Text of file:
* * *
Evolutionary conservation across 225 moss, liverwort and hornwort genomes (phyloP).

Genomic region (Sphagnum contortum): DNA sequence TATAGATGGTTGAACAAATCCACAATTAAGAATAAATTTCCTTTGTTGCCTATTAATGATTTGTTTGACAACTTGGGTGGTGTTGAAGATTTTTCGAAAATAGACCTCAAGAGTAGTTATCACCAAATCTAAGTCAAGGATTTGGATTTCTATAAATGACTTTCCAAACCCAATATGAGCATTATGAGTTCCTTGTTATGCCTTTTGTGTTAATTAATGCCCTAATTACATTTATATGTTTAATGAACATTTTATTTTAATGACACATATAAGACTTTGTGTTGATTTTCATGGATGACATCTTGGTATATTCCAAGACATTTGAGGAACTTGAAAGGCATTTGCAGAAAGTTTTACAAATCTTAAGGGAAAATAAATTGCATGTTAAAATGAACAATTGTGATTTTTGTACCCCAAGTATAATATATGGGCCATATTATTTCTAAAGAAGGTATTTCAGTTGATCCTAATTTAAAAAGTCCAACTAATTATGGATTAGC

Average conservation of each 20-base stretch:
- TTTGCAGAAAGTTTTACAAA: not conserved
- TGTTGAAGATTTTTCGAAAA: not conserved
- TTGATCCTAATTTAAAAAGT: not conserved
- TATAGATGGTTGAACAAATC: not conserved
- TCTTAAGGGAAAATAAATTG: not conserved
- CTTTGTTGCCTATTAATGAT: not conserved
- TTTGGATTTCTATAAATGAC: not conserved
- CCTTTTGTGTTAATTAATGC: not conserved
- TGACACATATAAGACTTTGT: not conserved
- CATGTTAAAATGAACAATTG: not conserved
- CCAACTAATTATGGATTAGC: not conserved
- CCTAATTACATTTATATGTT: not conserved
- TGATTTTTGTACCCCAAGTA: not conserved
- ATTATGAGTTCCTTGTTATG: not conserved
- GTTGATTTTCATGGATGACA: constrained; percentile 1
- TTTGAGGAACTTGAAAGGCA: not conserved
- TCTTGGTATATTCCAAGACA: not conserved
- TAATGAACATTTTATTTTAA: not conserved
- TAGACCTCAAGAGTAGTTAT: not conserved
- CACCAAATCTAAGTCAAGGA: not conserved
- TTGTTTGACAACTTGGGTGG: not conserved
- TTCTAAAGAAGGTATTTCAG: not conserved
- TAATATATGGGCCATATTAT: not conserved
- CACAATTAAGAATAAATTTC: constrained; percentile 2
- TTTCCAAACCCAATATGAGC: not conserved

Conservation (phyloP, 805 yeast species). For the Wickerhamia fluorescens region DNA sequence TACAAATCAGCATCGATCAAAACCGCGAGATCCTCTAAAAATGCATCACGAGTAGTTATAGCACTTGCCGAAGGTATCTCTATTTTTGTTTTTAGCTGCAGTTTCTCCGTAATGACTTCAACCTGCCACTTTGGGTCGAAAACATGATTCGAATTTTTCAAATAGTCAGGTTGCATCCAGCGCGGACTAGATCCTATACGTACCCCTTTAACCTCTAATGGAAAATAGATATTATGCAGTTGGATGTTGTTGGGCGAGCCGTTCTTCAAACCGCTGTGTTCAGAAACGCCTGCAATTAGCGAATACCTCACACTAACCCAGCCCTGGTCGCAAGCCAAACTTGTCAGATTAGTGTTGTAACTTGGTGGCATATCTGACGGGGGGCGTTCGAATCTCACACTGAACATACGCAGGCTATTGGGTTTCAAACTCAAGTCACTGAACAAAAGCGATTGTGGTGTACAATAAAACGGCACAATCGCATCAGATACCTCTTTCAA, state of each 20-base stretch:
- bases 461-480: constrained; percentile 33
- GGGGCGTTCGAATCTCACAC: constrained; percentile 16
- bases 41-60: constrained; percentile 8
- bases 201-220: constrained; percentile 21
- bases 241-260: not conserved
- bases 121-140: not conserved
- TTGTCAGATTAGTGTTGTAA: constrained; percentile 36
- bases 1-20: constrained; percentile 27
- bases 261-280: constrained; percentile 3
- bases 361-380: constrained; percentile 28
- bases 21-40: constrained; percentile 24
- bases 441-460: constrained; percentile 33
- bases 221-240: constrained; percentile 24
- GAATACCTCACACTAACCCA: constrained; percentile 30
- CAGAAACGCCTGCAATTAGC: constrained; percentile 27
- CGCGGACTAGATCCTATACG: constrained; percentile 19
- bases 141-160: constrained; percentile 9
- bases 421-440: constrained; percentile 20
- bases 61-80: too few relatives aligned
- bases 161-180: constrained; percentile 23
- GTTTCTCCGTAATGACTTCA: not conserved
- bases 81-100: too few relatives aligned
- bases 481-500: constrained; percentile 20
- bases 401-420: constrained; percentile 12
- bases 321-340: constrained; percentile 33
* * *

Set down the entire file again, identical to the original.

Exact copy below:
Evolutionary conservation across 225 moss, liverwort and hornwort genomes (phyloP).

Genomic region (Sphagnum contortum): DNA sequence TATAGATGGTTGAACAAATCCACAATTAAGAATAAATTTCCTTTGTTGCCTATTAATGATTTGTTTGACAACTTGGGTGGTGTTGAAGATTTTTCGAAAATAGACCTCAAGAGTAGTTATCACCAAATCTAAGTCAAGGATTTGGATTTCTATAAATGACTTTCCAAACCCAATATGAGCATTATGAGTTCCTTGTTATGCCTTTTGTGTTAATTAATGCCCTAATTACATTTATATGTTTAATGAACATTTTATTTTAATGACACATATAAGACTTTGTGTTGATTTTCATGGATGACATCTTGGTATATTCCAAGACATTTGAGGAACTTGAAAGGCATTTGCAGAAAGTTTTACAAATCTTAAGGGAAAATAAATTGCATGTTAAAATGAACAATTGTGATTTTTGTACCCCAAGTATAATATATGGGCCATATTATTTCTAAAGAAGGTATTTCAGTTGATCCTAATTTAAAAAGTCCAACTAATTATGGATTAGC

Average conservation of each 20-base stretch:
- TTTGCAGAAAGTTTTACAAA: not conserved
- TGTTGAAGATTTTTCGAAAA: not conserved
- TTGATCCTAATTTAAAAAGT: not conserved
- TATAGATGGTTGAACAAATC: not conserved
- TCTTAAGGGAAAATAAATTG: not conserved
- CTTTGTTGCCTATTAATGAT: not conserved
- TTTGGATTTCTATAAATGAC: not conserved
- CCTTTTGTGTTAATTAATGC: not conserved
- TGACACATATAAGACTTTGT: not conserved
- CATGTTAAAATGAACAATTG: not conserved
- CCAACTAATTATGGATTAGC: not conserved
- CCTAATTACATTTATATGTT: not conserved
- TGATTTTTGTACCCCAAGTA: not conserved
- ATTATGAGTTCCTTGTTATG: not conserved
- GTTGATTTTCATGGATGACA: constrained; percentile 1
- TTTGAGGAACTTGAAAGGCA: not conserved
- TCTTGGTATATTCCAAGACA: not conserved
- TAATGAACATTTTATTTTAA: not conserved
- TAGACCTCAAGAGTAGTTAT: not conserved
- CACCAAATCTAAGTCAAGGA: not conserved
- TTGTTTGACAACTTGGGTGG: not conserved
- TTCTAAAGAAGGTATTTCAG: not conserved
- TAATATATGGGCCATATTAT: not conserved
- CACAATTAAGAATAAATTTC: constrained; percentile 2
- TTTCCAAACCCAATATGAGC: not conserved

Conservation (phyloP, 805 yeast species). For the Wickerhamia fluorescens region DNA sequence TACAAATCAGCATCGATCAAAACCGCGAGATCCTCTAAAAATGCATCACGAGTAGTTATAGCACTTGCCGAAGGTATCTCTATTTTTGTTTTTAGCTGCAGTTTCTCCGTAATGACTTCAACCTGCCACTTTGGGTCGAAAACATGATTCGAATTTTTCAAATAGTCAGGTTGCATCCAGCGCGGACTAGATCCTATACGTACCCCTTTAACCTCTAATGGAAAATAGATATTATGCAGTTGGATGTTGTTGGGCGAGCCGTTCTTCAAACCGCTGTGTTCAGAAACGCCTGCAATTAGCGAATACCTCACACTAACCCAGCCCTGGTCGCAAGCCAAACTTGTCAGATTAGTGTTGTAACTTGGTGGCATATCTGACGGGGGGCGTTCGAATCTCACACTGAACATACGCAGGCTATTGGGTTTCAAACTCAAGTCACTGAACAAAAGCGATTGTGGTGTACAATAAAACGGCACAATCGCATCAGATACCTCTTTCAA, state of each 20-base stretch:
- bases 461-480: constrained; percentile 33
- GGGGCGTTCGAATCTCACAC: constrained; percentile 16
- bases 41-60: constrained; percentile 8
- bases 201-220: constrained; percentile 21
- bases 241-260: not conserved
- bases 121-140: not conserved
- TTGTCAGATTAGTGTTGTAA: constrained; percentile 36
- bases 1-20: constrained; percentile 27
- bases 261-280: constrained; percentile 3
- bases 361-380: constrained; percentile 28
- bases 21-40: constrained; percentile 24
- bases 441-460: constrained; percentile 33
- bases 221-240: constrained; percentile 24
- GAATACCTCACACTAACCCA: constrained; percentile 30
- CAGAAACGCCTGCAATTAGC: constrained; percentile 27
- CGCGGACTAGATCCTATACG: constrained; percentile 19
- bases 141-160: constrained; percentile 9
- bases 421-440: constrained; percentile 20
- bases 61-80: too few relatives aligned
- bases 161-180: constrained; percentile 23
- GTTTCTCCGTAATGACTTCA: not conserved
- bases 81-100: too few relatives aligned
- bases 481-500: constrained; percentile 20
- bases 401-420: constrained; percentile 12
- bases 321-340: constrained; percentile 33